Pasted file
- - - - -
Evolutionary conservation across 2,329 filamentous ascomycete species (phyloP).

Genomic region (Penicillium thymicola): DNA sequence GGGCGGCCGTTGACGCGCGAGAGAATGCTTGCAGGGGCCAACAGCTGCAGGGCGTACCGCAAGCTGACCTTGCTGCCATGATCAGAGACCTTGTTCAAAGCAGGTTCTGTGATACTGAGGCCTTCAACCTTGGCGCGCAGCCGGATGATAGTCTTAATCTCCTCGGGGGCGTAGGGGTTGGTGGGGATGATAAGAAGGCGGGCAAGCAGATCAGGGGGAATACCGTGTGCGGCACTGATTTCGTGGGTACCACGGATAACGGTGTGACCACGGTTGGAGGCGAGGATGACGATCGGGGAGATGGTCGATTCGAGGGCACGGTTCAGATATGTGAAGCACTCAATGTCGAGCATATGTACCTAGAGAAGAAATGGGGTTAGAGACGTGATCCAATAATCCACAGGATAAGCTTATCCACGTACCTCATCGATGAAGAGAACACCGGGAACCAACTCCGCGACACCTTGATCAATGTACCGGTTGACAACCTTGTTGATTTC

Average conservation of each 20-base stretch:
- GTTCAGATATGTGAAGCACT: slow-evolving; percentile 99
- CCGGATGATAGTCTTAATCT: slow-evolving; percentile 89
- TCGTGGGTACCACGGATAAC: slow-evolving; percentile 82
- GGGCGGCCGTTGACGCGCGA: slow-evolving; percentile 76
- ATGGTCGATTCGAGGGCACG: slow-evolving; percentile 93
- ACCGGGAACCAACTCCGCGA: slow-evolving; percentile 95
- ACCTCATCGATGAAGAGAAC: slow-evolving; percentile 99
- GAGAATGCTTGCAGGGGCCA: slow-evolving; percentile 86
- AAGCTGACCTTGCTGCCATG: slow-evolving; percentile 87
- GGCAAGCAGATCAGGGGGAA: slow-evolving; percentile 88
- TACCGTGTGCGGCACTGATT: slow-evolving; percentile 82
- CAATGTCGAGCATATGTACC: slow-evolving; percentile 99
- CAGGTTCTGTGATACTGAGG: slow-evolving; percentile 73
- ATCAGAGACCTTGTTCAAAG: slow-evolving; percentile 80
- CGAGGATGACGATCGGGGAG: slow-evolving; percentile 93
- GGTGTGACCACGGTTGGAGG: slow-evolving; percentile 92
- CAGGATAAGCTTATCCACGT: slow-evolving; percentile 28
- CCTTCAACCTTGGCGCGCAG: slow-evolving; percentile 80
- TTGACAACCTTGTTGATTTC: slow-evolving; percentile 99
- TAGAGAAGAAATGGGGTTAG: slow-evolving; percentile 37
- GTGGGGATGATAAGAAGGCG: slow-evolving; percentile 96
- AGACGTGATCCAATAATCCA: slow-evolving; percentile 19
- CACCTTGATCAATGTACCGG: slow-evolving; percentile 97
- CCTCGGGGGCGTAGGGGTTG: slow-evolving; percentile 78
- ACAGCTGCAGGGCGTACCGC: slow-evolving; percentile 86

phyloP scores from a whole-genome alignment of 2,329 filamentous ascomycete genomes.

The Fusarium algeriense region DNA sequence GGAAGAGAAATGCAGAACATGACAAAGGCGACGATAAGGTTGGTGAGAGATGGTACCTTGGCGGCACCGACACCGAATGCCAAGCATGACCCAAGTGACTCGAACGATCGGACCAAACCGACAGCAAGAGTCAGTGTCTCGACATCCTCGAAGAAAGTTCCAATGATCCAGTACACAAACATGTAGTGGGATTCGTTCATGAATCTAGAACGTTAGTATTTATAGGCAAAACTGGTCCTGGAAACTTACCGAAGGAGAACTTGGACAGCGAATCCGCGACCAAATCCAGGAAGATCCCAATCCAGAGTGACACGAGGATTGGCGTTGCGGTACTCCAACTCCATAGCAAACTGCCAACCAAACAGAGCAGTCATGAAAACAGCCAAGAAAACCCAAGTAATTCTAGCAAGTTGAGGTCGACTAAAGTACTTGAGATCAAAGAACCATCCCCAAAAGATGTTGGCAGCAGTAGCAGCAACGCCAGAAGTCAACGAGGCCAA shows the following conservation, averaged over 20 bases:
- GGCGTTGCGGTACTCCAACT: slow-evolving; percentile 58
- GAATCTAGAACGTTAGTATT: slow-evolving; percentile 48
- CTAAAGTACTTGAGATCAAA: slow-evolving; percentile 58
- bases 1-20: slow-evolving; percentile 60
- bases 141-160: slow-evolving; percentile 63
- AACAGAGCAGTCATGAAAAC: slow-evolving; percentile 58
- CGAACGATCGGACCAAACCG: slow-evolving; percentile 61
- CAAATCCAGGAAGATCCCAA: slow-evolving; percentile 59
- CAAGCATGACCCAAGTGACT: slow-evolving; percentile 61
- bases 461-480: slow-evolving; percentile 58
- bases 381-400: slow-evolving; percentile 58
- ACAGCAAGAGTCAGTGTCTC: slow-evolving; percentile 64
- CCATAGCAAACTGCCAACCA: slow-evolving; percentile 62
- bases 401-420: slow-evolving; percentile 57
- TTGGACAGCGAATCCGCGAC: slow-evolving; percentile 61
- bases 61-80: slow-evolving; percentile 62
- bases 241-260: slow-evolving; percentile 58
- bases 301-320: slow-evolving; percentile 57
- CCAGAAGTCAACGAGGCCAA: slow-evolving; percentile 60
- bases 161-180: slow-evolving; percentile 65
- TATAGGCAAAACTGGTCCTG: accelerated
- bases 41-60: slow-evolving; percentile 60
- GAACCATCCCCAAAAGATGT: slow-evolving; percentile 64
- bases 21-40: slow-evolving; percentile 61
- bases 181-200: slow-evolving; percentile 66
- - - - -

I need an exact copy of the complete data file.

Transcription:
Evolutionary conservation across 2,329 filamentous ascomycete species (phyloP).

Genomic region (Penicillium thymicola): DNA sequence GGGCGGCCGTTGACGCGCGAGAGAATGCTTGCAGGGGCCAACAGCTGCAGGGCGTACCGCAAGCTGACCTTGCTGCCATGATCAGAGACCTTGTTCAAAGCAGGTTCTGTGATACTGAGGCCTTCAACCTTGGCGCGCAGCCGGATGATAGTCTTAATCTCCTCGGGGGCGTAGGGGTTGGTGGGGATGATAAGAAGGCGGGCAAGCAGATCAGGGGGAATACCGTGTGCGGCACTGATTTCGTGGGTACCACGGATAACGGTGTGACCACGGTTGGAGGCGAGGATGACGATCGGGGAGATGGTCGATTCGAGGGCACGGTTCAGATATGTGAAGCACTCAATGTCGAGCATATGTACCTAGAGAAGAAATGGGGTTAGAGACGTGATCCAATAATCCACAGGATAAGCTTATCCACGTACCTCATCGATGAAGAGAACACCGGGAACCAACTCCGCGACACCTTGATCAATGTACCGGTTGACAACCTTGTTGATTTC

Average conservation of each 20-base stretch:
- GTTCAGATATGTGAAGCACT: slow-evolving; percentile 99
- CCGGATGATAGTCTTAATCT: slow-evolving; percentile 89
- TCGTGGGTACCACGGATAAC: slow-evolving; percentile 82
- GGGCGGCCGTTGACGCGCGA: slow-evolving; percentile 76
- ATGGTCGATTCGAGGGCACG: slow-evolving; percentile 93
- ACCGGGAACCAACTCCGCGA: slow-evolving; percentile 95
- ACCTCATCGATGAAGAGAAC: slow-evolving; percentile 99
- GAGAATGCTTGCAGGGGCCA: slow-evolving; percentile 86
- AAGCTGACCTTGCTGCCATG: slow-evolving; percentile 87
- GGCAAGCAGATCAGGGGGAA: slow-evolving; percentile 88
- TACCGTGTGCGGCACTGATT: slow-evolving; percentile 82
- CAATGTCGAGCATATGTACC: slow-evolving; percentile 99
- CAGGTTCTGTGATACTGAGG: slow-evolving; percentile 73
- ATCAGAGACCTTGTTCAAAG: slow-evolving; percentile 80
- CGAGGATGACGATCGGGGAG: slow-evolving; percentile 93
- GGTGTGACCACGGTTGGAGG: slow-evolving; percentile 92
- CAGGATAAGCTTATCCACGT: slow-evolving; percentile 28
- CCTTCAACCTTGGCGCGCAG: slow-evolving; percentile 80
- TTGACAACCTTGTTGATTTC: slow-evolving; percentile 99
- TAGAGAAGAAATGGGGTTAG: slow-evolving; percentile 37
- GTGGGGATGATAAGAAGGCG: slow-evolving; percentile 96
- AGACGTGATCCAATAATCCA: slow-evolving; percentile 19
- CACCTTGATCAATGTACCGG: slow-evolving; percentile 97
- CCTCGGGGGCGTAGGGGTTG: slow-evolving; percentile 78
- ACAGCTGCAGGGCGTACCGC: slow-evolving; percentile 86

phyloP scores from a whole-genome alignment of 2,329 filamentous ascomycete genomes.

The Fusarium algeriense region DNA sequence GGAAGAGAAATGCAGAACATGACAAAGGCGACGATAAGGTTGGTGAGAGATGGTACCTTGGCGGCACCGACACCGAATGCCAAGCATGACCCAAGTGACTCGAACGATCGGACCAAACCGACAGCAAGAGTCAGTGTCTCGACATCCTCGAAGAAAGTTCCAATGATCCAGTACACAAACATGTAGTGGGATTCGTTCATGAATCTAGAACGTTAGTATTTATAGGCAAAACTGGTCCTGGAAACTTACCGAAGGAGAACTTGGACAGCGAATCCGCGACCAAATCCAGGAAGATCCCAATCCAGAGTGACACGAGGATTGGCGTTGCGGTACTCCAACTCCATAGCAAACTGCCAACCAAACAGAGCAGTCATGAAAACAGCCAAGAAAACCCAAGTAATTCTAGCAAGTTGAGGTCGACTAAAGTACTTGAGATCAAAGAACCATCCCCAAAAGATGTTGGCAGCAGTAGCAGCAACGCCAGAAGTCAACGAGGCCAA shows the following conservation, averaged over 20 bases:
- GGCGTTGCGGTACTCCAACT: slow-evolving; percentile 58
- GAATCTAGAACGTTAGTATT: slow-evolving; percentile 48
- CTAAAGTACTTGAGATCAAA: slow-evolving; percentile 58
- bases 1-20: slow-evolving; percentile 60
- bases 141-160: slow-evolving; percentile 63
- AACAGAGCAGTCATGAAAAC: slow-evolving; percentile 58
- CGAACGATCGGACCAAACCG: slow-evolving; percentile 61
- CAAATCCAGGAAGATCCCAA: slow-evolving; percentile 59
- CAAGCATGACCCAAGTGACT: slow-evolving; percentile 61
- bases 461-480: slow-evolving; percentile 58
- bases 381-400: slow-evolving; percentile 58
- ACAGCAAGAGTCAGTGTCTC: slow-evolving; percentile 64
- CCATAGCAAACTGCCAACCA: slow-evolving; percentile 62
- bases 401-420: slow-evolving; percentile 57
- TTGGACAGCGAATCCGCGAC: slow-evolving; percentile 61
- bases 61-80: slow-evolving; percentile 62
- bases 241-260: slow-evolving; percentile 58
- bases 301-320: slow-evolving; percentile 57
- CCAGAAGTCAACGAGGCCAA: slow-evolving; percentile 60
- bases 161-180: slow-evolving; percentile 65
- TATAGGCAAAACTGGTCCTG: accelerated
- bases 41-60: slow-evolving; percentile 60
- GAACCATCCCCAAAAGATGT: slow-evolving; percentile 64
- bases 21-40: slow-evolving; percentile 61
- bases 181-200: slow-evolving; percentile 66